Dir: Chris Wedge. US. 2013. 102mins
Its title conjures visions of mythological battle or perhaps a questing journey, but the story at the core of the animated family film Epic is actually a much more familiar, environmentally-friendly tale. Centering on a teenage girl who gets shrunken down to several centimeters and must then band together with a whimsical set of characters in order to protect a surrounding forest, Epic takes aim mostly at the lowest-hanging fruit of entertainment, and achieves serviceable delight around the edges.
Epic leaves a lot of narrative meat on the bone in favour of slighter, more streamlined pursuits.
Directed by Chris Wedge, the cofounder of Blue Sky Studios and helmer of Ice Age and Robots, Epic should enjoy a brief but successful theatrical run, though it will be overshadowed out of the gate by some of summer’s more established studio tentpole entertainment. If its characters lack the distinctiveness that augurs a franchise beachhead, ancillary value should be strong, and could perhaps be bolstered by direct-to-video sequels and spin-offs.
Following the death of her mother, teenager Mary Katherine (Amanda Seyfriend), or MK, returns to live with her semi-estranged father, a bumbling scientist and professor named Bomba (Jason Sudeikis) who’s convinced the surrounding woods are filled with tiny people no one else can see. It sounds crazy, but he’s right, actually.
Ronin (Colin Farrell) is a leader of the Leafmen, a clan who ride about on harnessed hummingbirds and protect the forest from the evil, rot-fomenting Boggans, led by Mandrake (Christoph Waltz). With Queen Tara (Beyoncé Knowles) selecting a flower bulb to pass along her special spirit and power, the forest is in a vulnerable space. When MK comes into possession of the special bulb, she’s magically reduced in size and must then, along with Ronin and his headstrong mentee Nod (Josh Hutcherson), endeavor to make sure it blossoms under a special once-a-century full moon, thus preserving the forest.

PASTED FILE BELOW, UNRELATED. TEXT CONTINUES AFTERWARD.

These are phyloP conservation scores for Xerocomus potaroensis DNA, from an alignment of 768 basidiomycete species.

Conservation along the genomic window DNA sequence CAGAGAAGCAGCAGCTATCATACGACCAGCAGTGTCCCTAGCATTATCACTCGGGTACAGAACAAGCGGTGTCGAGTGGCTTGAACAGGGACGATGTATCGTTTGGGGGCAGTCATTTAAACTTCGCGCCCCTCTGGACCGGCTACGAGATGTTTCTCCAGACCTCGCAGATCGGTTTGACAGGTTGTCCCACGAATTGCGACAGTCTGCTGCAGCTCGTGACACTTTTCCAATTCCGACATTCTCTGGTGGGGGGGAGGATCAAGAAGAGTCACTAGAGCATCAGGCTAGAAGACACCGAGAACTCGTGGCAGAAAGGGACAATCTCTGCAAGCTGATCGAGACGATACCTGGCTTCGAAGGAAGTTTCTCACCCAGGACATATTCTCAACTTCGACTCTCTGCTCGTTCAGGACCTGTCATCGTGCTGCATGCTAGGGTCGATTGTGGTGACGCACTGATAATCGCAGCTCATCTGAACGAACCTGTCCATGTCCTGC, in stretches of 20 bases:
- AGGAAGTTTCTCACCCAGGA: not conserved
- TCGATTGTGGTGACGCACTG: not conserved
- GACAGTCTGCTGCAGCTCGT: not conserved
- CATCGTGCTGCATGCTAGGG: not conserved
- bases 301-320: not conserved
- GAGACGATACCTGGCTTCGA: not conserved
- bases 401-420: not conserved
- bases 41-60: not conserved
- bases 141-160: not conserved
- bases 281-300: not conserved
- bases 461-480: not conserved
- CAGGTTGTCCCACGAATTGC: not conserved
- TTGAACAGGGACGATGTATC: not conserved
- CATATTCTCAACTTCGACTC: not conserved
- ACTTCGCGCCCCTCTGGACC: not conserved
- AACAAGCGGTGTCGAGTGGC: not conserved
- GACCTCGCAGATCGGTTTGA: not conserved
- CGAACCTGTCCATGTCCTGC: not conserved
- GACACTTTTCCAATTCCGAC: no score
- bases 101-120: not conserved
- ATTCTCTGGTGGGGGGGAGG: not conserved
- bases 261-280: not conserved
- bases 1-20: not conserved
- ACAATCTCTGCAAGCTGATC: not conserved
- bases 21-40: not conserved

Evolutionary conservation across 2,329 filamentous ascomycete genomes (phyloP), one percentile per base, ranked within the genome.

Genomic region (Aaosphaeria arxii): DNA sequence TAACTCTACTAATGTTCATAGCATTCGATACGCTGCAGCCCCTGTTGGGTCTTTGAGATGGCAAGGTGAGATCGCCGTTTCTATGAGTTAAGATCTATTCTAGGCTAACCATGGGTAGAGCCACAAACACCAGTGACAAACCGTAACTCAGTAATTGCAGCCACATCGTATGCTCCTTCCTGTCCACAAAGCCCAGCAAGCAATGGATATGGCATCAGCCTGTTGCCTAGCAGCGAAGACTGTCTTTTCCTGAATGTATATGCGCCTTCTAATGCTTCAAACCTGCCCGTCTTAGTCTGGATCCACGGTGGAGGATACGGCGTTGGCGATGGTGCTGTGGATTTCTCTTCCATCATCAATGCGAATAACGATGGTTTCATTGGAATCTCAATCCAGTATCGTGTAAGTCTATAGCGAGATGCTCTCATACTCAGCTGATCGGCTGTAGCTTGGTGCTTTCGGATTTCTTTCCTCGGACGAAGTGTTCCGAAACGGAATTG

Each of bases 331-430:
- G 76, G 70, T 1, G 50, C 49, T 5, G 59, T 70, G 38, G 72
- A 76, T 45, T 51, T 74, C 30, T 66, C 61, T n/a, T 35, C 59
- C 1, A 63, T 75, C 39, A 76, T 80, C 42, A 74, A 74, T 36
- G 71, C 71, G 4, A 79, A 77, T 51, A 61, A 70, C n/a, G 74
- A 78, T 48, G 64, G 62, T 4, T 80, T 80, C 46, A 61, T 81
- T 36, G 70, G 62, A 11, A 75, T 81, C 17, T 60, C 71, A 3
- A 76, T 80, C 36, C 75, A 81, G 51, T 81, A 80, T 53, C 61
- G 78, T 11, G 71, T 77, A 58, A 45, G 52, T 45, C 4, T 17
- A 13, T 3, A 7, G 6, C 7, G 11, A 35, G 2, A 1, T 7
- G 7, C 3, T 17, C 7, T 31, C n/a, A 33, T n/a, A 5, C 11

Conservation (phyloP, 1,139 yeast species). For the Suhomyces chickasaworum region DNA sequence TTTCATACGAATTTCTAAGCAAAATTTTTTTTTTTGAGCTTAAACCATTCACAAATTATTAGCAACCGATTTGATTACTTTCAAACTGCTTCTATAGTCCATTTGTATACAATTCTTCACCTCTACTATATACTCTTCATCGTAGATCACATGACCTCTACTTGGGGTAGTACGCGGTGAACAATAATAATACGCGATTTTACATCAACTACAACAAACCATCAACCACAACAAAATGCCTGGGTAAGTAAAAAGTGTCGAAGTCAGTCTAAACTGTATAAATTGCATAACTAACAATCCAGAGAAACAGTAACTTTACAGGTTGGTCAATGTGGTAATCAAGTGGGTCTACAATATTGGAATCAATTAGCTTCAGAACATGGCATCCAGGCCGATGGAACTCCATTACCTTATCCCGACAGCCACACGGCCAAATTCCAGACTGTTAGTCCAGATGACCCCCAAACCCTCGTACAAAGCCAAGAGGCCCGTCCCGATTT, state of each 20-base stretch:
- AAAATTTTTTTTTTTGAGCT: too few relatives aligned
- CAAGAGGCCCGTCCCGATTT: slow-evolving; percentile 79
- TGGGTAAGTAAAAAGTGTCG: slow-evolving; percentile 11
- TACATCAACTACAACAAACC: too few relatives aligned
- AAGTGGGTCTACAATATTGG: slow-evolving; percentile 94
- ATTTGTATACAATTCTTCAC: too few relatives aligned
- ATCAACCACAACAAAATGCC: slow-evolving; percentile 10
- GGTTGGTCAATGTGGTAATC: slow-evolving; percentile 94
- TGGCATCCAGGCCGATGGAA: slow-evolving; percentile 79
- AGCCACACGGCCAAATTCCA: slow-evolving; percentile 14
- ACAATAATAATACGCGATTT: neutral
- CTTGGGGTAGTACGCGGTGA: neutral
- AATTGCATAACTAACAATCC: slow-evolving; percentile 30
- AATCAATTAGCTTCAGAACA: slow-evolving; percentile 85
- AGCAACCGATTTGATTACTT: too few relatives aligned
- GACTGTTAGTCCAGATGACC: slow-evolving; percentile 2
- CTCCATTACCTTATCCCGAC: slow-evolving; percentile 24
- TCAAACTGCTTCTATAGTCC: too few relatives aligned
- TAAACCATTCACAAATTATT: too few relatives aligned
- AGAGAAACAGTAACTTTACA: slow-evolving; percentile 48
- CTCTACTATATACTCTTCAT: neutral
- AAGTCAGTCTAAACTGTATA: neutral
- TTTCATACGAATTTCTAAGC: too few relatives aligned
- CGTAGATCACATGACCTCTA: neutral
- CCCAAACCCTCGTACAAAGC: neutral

Epic’s samurai-like Leafmen characters are inspired by William Joyce’s book The Leaf Men and the Brave Good Bugs, but the rest of the (much tinkered on) story is an original creation. The efforts of six credited writers, inclusive of Joyce, amply demonstrate the difficulties of smoothing out and integrating the work of various screenplay drafts. Certainly comic relief is to be expected, but Mub and Grub, a slug and snail combo voiced by Aziz Ansari and Chris O’Dowd, seem like holdovers from a more slapstick-oriented version.
Mostly, though, dozens of small unanswered questions abound, and the sense of an expansive world not explored to best effect lingers. Epic could exploit much more greatly MK’s fish-out-of-water disorientation at being thrust into a shrunken world and, similarly, the reaction of Leafmen and other creatures to the idea of a human interloper. It’s more than an hour into the movie before there’s any idea what these other creatures think of humans (they call them “Stompers,” owing to their clamorous and slow nature), and Epic leaves a lot of narrative meat on the bone in favour of slighter, more streamlined pursuits.
These are shortcomings of omission rather than commission, however. If, on a fundamental level, the film’s mix of tones doesn’t always fully mesh, its many chases and other aerial moments at least provide a nice array of whiz-bang excitement. The CG animation is also buoyed by a lot of movement within frames, which creates a forward-leaning sense of energy sure to help hold the attention of younger viewers.
While the depth of its character design seems a bit hit-and-miss (MK and Bomba are nicely executed, Queen Tara decidedly less so), the film’s overall style is lush and well rendered. Epic’s canopied forests and Bomba’s cluttered house are fantastically detailed, and smart camera placement helps create an impressive depth of field that makes good use of the 3-D format. Equally immersive is Epic’s Dolby Atmos aural presentation.
Composer Danny Elfman’s workmanlike score doesn’t measure up to much the fanciful best of his previous efforts. Ditto Knowles’ tossed-off tune of empowerment, “Rise Up,” which plays over the closing credits but might inspire a would-be princess or two to want to dance in the aisles.
Production companies: Blue Sky Studios
International distribution: 20th Century Fox Animation
Producers: Lori Forte, Jerry Davis
Executive producers: William Joyce, James V. Hart
Co-producer: Michael J. Travers
Screenplay: James V. Hart & William Joyce and Dan Shere and Tom J. Astle & Matt Ember, based on a story by William Joyce & James V. Hart and Chris Wedge, and Leafman characters inspired by the book The Leaf Men and the Brave Good Bugs by William Joyce
Cinematography: Renato Falcão
Art director: Michael Knapp
Production designers: Greg Couch, William Joyce
Editor: Andy Keir
Music: Danny Elfman
Main cast: Colin Farrell, Josh Hutcherson, Amanda Seyfried, Christoph Waltz, Aziz Ansari, Chris O’Dowd, Beyoncé Knowles, Steven Tyler, Pitbull, Jason Sudeikis, Blake Anderson